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Biographical entry Handfield-Jones, Ranald Montague (1892 - 1978)

MC; MRCS and FRCS 1920; LMSSA 1914: MB BS London 1920; MS 1921; LRCP 1920.

12 May 1892
21 April 1978
General surgeon


Ranald Montague Handfield-Jones was born in Wandsworth, London, on 12 May 1892. His father was a doctor and his mother the daughter of a doctor. His grandfather was MD FRCS, FRS and an uncle was MD FRCP. He was educated at Weymouth Grammar School and Epsom College. He entered St Mary's Hospital Medical School in 1911 with a scholarship.

At the outbreak of the first world war he qualified LMSSA, his only objective being to join the Army as soon as possible. He served in France, rising to staff rank and was awarded the MC before spending the last six months of the war as a prisoner. On his return to St Mary's he passed the Conjoint examination, acquired the FRCS and became University Gold Medalist in the MB BS examinations - all in the same year. He became assistant director of the surgical unit at St Mary's in 1922 and was appointed to the surgical staff in 1928.

'H-J', as he was always known, was an able and sympathetic surgeon whose smooth swift operating was a pleasure to watch. However, his great ability was to teach lucidly, whether at the bedside or when lecturing. Command of language and clarity of delivery, often dogmatic in style, served to make a lasting impression on his audience. Deservedly he gained a very wide recognition as a teacher of outstanding merit. He devoted much of his energies to his junior dressers, emphasising the importance of the correct approach to patients and to the methods of eliciting physical signs. Many surgeons in active practice today owe much to his personal interest in their training and development. The essentials of modern surgery, written in conjunction with A E Porritt (now Lord Porritt) was widely read throughout its five editions and his Surgery of the hand also went to two editions.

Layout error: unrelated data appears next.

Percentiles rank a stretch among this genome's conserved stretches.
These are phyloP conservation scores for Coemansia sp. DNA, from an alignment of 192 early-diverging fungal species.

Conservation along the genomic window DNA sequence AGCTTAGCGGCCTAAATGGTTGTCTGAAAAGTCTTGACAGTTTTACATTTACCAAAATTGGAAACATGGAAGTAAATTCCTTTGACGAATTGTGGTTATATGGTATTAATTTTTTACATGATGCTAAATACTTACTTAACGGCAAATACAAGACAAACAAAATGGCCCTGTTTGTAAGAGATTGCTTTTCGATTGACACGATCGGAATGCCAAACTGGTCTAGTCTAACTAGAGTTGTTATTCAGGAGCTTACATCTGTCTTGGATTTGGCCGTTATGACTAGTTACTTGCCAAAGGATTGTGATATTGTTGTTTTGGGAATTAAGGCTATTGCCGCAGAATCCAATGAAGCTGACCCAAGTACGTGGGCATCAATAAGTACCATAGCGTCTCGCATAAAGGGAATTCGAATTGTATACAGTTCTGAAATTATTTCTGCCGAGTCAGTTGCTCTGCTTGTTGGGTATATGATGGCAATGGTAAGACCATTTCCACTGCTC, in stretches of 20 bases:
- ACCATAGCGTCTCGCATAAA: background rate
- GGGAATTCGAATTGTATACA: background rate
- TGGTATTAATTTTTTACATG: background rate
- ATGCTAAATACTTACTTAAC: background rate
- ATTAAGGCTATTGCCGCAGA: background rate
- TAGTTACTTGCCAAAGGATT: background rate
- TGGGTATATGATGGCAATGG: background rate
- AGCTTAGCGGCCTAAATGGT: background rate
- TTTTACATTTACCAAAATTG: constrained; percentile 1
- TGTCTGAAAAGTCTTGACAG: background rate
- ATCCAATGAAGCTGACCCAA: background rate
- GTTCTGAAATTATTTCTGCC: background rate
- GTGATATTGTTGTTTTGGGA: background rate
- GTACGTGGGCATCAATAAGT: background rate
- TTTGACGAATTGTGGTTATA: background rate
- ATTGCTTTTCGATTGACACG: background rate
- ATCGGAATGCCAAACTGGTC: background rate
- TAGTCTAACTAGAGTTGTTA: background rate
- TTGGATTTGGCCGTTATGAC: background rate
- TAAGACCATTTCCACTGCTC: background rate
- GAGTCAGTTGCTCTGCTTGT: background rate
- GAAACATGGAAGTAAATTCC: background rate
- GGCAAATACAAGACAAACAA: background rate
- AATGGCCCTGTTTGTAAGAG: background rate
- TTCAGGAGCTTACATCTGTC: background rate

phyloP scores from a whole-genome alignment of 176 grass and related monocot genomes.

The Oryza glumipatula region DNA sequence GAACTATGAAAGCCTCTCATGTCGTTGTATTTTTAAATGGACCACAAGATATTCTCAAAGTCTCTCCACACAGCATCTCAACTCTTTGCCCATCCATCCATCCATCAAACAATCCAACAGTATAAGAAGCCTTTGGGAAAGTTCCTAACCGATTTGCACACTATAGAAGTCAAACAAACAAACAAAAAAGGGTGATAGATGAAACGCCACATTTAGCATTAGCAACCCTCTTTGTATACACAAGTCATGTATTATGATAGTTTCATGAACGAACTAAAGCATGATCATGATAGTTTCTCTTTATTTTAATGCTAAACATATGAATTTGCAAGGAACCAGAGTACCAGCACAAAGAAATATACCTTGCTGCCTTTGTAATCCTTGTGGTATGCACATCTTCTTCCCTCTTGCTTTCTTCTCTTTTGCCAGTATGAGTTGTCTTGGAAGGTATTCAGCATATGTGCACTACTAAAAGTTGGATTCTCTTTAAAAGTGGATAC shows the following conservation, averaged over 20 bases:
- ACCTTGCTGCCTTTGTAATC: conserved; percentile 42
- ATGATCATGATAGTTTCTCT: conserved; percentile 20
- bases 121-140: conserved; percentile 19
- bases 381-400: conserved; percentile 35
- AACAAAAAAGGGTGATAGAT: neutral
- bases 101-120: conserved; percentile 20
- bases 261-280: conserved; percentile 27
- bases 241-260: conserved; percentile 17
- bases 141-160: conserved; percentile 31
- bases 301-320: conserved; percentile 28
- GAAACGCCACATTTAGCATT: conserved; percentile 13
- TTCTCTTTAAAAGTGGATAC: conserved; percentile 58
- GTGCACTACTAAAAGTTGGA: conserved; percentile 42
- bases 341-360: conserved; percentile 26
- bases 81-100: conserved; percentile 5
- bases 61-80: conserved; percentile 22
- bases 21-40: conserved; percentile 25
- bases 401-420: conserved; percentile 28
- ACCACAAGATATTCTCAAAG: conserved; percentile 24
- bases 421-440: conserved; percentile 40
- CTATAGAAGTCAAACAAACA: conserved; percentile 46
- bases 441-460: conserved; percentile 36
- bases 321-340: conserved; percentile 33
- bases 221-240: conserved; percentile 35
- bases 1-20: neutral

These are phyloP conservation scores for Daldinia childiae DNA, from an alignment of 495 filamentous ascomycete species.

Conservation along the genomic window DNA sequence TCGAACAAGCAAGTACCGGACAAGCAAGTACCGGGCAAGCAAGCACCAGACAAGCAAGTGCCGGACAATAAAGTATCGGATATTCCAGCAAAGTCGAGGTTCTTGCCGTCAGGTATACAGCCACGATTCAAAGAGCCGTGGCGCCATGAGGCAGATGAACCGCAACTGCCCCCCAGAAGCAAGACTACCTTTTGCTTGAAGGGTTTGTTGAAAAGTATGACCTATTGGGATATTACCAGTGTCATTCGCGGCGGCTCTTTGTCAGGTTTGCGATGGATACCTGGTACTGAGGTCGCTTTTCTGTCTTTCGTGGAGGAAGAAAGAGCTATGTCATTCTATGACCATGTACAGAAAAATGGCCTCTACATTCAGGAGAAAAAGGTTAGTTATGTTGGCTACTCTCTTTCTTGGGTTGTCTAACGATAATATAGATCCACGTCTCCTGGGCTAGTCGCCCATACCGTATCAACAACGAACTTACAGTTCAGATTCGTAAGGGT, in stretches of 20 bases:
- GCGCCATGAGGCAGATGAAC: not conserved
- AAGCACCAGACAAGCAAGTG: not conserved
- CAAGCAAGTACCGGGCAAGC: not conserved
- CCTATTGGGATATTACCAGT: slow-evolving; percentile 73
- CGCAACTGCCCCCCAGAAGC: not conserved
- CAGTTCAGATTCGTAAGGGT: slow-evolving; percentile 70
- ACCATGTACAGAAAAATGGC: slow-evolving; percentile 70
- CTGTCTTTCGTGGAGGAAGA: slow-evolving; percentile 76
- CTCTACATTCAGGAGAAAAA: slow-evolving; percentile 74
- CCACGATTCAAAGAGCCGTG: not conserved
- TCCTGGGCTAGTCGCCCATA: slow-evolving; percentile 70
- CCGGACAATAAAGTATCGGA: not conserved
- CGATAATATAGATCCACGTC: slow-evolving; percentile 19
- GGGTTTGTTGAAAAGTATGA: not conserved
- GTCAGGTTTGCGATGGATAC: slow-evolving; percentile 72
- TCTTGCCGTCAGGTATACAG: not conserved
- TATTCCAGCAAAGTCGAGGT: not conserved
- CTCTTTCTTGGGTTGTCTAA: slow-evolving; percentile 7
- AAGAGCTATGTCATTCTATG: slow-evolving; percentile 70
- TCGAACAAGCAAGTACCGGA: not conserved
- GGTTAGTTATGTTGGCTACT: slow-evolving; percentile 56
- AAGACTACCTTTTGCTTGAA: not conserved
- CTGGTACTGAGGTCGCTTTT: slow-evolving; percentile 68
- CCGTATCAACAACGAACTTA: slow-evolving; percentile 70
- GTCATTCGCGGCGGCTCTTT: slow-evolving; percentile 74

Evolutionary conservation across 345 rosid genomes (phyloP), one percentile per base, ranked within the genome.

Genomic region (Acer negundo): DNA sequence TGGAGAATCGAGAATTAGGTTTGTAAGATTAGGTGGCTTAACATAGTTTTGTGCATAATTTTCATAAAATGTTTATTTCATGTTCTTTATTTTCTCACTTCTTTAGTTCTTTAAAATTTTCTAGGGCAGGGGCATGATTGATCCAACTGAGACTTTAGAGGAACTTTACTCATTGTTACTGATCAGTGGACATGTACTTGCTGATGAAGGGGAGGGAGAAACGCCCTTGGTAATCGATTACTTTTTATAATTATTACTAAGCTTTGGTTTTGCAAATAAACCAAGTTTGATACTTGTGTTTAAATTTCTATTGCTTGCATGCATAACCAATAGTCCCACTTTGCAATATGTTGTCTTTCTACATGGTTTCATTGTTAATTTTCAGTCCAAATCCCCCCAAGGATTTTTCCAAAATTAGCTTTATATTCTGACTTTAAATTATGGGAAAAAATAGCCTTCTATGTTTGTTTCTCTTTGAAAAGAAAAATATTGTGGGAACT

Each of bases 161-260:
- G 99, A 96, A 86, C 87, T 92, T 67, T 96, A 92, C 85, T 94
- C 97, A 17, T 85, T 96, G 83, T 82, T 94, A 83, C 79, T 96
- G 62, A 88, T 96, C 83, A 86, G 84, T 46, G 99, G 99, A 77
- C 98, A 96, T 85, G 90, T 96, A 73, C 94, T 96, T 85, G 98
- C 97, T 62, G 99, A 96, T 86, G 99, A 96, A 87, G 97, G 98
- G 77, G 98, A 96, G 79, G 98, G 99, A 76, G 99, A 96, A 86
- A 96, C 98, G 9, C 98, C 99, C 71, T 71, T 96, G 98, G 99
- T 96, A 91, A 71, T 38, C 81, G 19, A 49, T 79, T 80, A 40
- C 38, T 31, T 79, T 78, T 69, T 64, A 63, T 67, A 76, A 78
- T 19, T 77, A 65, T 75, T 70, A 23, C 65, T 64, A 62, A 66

Between the wars, he developed a successful surgical practice which began through his association with W H Clayton-Greene, to whom he had been house-surgeon and whose work and personality he held in the greatest esteem. At the outbreak of the second world war he was appointed medical officer in charge of emergency medical services, St Mary's Hospital, where he lived throughout the bombing period. He was Hunterian Professor at the Royal College of Surgeons, was elected to the Court of Examiners, eventually becoming Chairman. He also examined in surgery for several of the British universities.

Despite the demands of his surgical work, he could find time for a wide variety of other interests. Freemasonry was perhaps to occupy most of his spare time and after retirement it became his major occupation. He worked as honorary librarian at the Freemasons' Hall, where he compiled a series of lectures on English Freemasonry and its message. He was a good cricketer, playing for the Free Foresters for many years, and was President of the United Hospital Cricket Club. He was also an enthusiastic skier. After the war he became interested in lepidoptery and made a large and scrupulously catalogued collection of British butterflies, spending many happy excursions collecting in various parts of the country.

He was married three times; in 1921 to Elizabeth Heath, in 1935 to Jean Dewar and in 1942 to Lillian Tudor Jones. He had three sons, one of whom is MD MRCP FRCGP and one daughter. He died on 21 April 1978, aged 85 years.

Sources used to compile this entry: [Brit med J 1978, 1, 1355; The Times 25 April 1978].

The Royal College of Surgeons of England